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Interests and concerns of the Army Medical Services as reflected by the publications in the Journal of the Royal Army Medical Corps 1903–2019
  1. Tom Barker
  1. Academic Department of Military Surgery and Trauma, ICT Centre, Birmingham, UK
  1. Correspondence to Tom Barker, Academic Department of Military Surgery and Trauma, ICT Centre, Birmingham B152SQ, UK; tombarker{at}


Introduction The Journal of the Royal Army Medical Corps (JRAMC) is published with the aim of propagating current knowledge and expertise while also acting as institutional memory for the practice of medicine within the military. This work aimed to examine how the interests of the JRAMC, and by inference the Army Medical Services, have changed over time as reflected by the articles published in the journal.

Methods A text mining analysis of the titles of all published articles in the JRAMC between 1903 and 2019 was performed. The most commonly used terms were identified and their relative frequency over the decades analysed to identify trends. Article content and contemporary events were compared with the observed trends to identify explanatory events and themes of interest.

Results Medical topics of interest centred around specific infectious diseases, particularly during the early/mid-20th century, and trauma and battle injury. The medical specialties of surgery, anaesthetics and mental health were all well represented in nearly all decades, while primary care only came to prominence as a named specialty from the 1960s onwards. India, France, Egypt and wider Africa were the most commonly cited geographical regions, although there were spikes of interest associated with specific conflicts in the Falklands, Bosnia, Afghanistan and Iraq.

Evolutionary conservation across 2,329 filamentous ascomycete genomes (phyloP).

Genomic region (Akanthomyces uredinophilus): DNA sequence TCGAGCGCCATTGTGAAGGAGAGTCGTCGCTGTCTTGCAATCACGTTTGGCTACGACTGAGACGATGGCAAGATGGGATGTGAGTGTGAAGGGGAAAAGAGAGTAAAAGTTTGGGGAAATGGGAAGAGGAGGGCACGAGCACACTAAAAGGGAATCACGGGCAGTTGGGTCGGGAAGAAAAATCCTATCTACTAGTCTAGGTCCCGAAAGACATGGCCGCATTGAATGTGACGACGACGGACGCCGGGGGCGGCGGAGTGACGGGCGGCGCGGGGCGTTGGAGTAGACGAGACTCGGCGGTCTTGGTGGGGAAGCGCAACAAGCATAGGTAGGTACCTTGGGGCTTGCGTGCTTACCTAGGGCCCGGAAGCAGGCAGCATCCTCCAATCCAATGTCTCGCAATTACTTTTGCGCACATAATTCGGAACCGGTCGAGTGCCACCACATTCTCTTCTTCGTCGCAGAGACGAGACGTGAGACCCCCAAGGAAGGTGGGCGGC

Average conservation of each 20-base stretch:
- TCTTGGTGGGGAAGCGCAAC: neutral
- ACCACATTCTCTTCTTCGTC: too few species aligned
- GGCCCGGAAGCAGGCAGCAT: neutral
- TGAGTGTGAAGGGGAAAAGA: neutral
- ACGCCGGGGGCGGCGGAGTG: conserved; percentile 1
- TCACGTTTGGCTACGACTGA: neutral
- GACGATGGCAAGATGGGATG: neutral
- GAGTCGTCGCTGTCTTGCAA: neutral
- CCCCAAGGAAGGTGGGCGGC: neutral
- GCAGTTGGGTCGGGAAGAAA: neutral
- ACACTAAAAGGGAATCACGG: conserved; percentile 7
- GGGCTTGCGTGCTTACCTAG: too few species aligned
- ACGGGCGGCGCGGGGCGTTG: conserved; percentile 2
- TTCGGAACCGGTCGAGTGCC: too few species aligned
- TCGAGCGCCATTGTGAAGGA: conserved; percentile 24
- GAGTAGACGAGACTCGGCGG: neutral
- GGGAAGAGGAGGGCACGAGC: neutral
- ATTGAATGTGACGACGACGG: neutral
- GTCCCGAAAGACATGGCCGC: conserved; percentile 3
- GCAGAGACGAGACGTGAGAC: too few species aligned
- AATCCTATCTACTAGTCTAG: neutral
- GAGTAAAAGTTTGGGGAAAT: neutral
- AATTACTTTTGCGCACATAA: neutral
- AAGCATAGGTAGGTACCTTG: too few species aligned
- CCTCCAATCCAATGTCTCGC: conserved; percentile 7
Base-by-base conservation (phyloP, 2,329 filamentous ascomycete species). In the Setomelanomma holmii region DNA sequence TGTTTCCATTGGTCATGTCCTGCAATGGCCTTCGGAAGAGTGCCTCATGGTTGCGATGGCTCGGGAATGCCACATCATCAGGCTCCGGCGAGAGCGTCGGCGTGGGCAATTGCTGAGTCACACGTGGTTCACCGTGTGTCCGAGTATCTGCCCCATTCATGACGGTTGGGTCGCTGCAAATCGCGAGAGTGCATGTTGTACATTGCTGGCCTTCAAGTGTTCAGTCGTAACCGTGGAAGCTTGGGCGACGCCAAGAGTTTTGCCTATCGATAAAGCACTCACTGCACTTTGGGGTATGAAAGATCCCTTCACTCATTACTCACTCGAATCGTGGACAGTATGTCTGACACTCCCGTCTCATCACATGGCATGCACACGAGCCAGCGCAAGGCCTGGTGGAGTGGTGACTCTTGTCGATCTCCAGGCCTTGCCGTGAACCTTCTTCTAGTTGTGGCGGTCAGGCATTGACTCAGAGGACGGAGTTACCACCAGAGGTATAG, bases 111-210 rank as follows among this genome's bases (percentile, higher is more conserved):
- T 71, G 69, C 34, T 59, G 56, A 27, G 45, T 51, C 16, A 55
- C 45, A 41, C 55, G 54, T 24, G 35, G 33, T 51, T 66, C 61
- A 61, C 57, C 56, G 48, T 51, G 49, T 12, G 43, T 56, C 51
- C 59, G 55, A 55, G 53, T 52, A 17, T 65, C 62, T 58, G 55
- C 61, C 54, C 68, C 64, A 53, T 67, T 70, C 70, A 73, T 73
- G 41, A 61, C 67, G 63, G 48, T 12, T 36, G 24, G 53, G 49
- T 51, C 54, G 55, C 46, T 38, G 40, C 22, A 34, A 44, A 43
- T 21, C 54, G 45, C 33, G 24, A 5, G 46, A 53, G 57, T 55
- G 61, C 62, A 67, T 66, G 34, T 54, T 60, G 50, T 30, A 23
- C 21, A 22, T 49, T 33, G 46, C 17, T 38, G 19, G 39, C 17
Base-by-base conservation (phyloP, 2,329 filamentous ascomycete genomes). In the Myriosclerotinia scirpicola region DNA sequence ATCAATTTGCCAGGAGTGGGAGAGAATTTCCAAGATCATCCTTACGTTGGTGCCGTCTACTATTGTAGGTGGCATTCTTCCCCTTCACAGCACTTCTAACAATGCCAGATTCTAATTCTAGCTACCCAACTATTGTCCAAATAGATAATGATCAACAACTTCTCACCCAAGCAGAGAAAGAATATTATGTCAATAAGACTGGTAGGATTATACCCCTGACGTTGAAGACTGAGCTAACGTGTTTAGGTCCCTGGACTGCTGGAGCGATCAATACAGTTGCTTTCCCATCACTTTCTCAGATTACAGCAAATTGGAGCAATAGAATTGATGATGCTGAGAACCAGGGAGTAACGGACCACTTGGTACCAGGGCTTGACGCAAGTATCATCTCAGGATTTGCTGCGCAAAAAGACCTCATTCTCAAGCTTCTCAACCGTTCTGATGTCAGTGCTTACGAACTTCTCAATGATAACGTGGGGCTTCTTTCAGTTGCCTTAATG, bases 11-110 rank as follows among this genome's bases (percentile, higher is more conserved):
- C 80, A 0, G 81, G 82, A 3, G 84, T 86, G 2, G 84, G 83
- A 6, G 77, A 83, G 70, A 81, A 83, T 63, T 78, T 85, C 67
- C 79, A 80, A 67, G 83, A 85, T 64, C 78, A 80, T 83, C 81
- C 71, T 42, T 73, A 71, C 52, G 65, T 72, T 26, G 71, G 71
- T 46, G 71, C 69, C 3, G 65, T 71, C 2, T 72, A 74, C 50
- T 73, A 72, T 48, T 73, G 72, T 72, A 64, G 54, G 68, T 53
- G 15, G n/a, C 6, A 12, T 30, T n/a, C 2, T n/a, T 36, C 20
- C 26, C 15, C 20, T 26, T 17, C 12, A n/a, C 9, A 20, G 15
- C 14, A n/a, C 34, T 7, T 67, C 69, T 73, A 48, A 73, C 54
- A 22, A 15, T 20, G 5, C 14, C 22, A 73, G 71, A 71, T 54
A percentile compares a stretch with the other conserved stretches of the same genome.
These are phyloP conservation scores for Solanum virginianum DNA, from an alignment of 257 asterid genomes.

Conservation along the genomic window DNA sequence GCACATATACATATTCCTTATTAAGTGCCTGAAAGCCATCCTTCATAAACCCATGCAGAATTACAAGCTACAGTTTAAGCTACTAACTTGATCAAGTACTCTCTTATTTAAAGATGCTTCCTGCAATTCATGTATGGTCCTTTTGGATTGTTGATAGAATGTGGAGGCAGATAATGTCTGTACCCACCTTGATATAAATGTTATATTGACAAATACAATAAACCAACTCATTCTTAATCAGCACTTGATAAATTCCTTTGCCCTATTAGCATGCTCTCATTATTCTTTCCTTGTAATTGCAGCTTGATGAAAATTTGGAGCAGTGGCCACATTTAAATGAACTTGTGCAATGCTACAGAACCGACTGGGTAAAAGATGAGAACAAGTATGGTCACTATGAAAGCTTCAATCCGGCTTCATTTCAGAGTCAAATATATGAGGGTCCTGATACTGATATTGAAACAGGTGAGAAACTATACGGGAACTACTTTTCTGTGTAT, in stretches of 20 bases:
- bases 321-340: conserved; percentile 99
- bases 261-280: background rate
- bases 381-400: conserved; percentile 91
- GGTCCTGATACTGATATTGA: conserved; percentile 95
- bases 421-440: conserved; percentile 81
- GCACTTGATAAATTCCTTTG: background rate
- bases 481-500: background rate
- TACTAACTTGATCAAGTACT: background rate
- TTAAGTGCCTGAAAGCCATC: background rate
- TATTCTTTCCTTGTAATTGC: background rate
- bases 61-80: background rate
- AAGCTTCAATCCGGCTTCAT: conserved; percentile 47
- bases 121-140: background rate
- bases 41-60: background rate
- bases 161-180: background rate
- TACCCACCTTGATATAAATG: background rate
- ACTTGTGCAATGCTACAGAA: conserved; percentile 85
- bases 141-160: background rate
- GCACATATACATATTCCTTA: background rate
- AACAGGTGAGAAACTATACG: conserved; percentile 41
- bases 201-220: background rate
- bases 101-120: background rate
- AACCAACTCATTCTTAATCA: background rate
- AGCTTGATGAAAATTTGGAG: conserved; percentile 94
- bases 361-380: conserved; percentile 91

Conclusion The interests of the JRAMC have changed considerably over the years primarily driven by the geopolitical interests of Britain—in particular its colonial interests and the conflicts it has been involved in, but also by medical advances seen in contemporary society.

  • Medical History
  • Military Medical History
  • Text Mining
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  • Contributors TB is the sole author and responsible for all elements of this work.

  • Funding The authors have not declared a specific grant for this research from any funding agency in the public, commercial or not-for-profit sectors.

  • Competing interests None declared.

  • Patient consent for publication Not required.

  • Provenance and peer review Commissioned; internally peer reviewed.

  • Data availability statement Data are available upon reasonable request.

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